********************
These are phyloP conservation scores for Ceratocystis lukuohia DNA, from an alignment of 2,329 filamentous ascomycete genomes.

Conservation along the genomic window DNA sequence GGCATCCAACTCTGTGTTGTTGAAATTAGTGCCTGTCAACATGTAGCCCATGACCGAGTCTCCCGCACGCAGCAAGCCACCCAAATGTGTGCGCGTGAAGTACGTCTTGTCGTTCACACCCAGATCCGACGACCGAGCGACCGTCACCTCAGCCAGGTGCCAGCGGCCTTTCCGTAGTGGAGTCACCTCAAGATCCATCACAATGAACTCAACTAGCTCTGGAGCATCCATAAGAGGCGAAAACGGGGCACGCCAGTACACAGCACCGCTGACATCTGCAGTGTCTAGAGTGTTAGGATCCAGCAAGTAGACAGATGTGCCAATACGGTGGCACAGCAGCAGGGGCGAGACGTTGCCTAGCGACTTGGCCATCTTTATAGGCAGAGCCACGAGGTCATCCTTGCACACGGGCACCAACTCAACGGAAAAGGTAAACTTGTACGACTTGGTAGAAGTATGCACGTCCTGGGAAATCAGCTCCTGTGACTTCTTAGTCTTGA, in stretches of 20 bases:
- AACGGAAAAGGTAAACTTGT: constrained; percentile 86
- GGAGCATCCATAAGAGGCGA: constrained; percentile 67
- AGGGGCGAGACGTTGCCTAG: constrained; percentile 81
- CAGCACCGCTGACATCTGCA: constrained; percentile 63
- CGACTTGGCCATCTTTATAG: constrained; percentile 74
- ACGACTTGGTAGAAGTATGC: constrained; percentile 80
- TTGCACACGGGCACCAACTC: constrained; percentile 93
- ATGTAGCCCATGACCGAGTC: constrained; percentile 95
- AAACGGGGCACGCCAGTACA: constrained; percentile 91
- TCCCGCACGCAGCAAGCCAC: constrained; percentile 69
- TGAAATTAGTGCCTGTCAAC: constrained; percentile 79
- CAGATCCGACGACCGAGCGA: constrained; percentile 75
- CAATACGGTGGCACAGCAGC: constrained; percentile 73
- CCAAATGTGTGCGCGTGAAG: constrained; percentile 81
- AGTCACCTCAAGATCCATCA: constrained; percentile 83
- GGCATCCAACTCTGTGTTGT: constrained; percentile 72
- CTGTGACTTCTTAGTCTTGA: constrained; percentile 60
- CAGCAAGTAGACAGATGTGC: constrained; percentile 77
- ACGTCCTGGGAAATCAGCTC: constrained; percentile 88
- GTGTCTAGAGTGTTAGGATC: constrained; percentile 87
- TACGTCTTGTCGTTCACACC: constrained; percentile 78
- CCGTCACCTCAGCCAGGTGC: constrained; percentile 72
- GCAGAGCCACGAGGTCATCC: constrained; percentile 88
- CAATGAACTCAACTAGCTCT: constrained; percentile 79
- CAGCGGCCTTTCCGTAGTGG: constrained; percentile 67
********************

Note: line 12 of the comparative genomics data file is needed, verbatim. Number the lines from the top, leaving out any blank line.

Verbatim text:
- TCCCGCACGCAGCAAGCCAC: constrained; percentile 69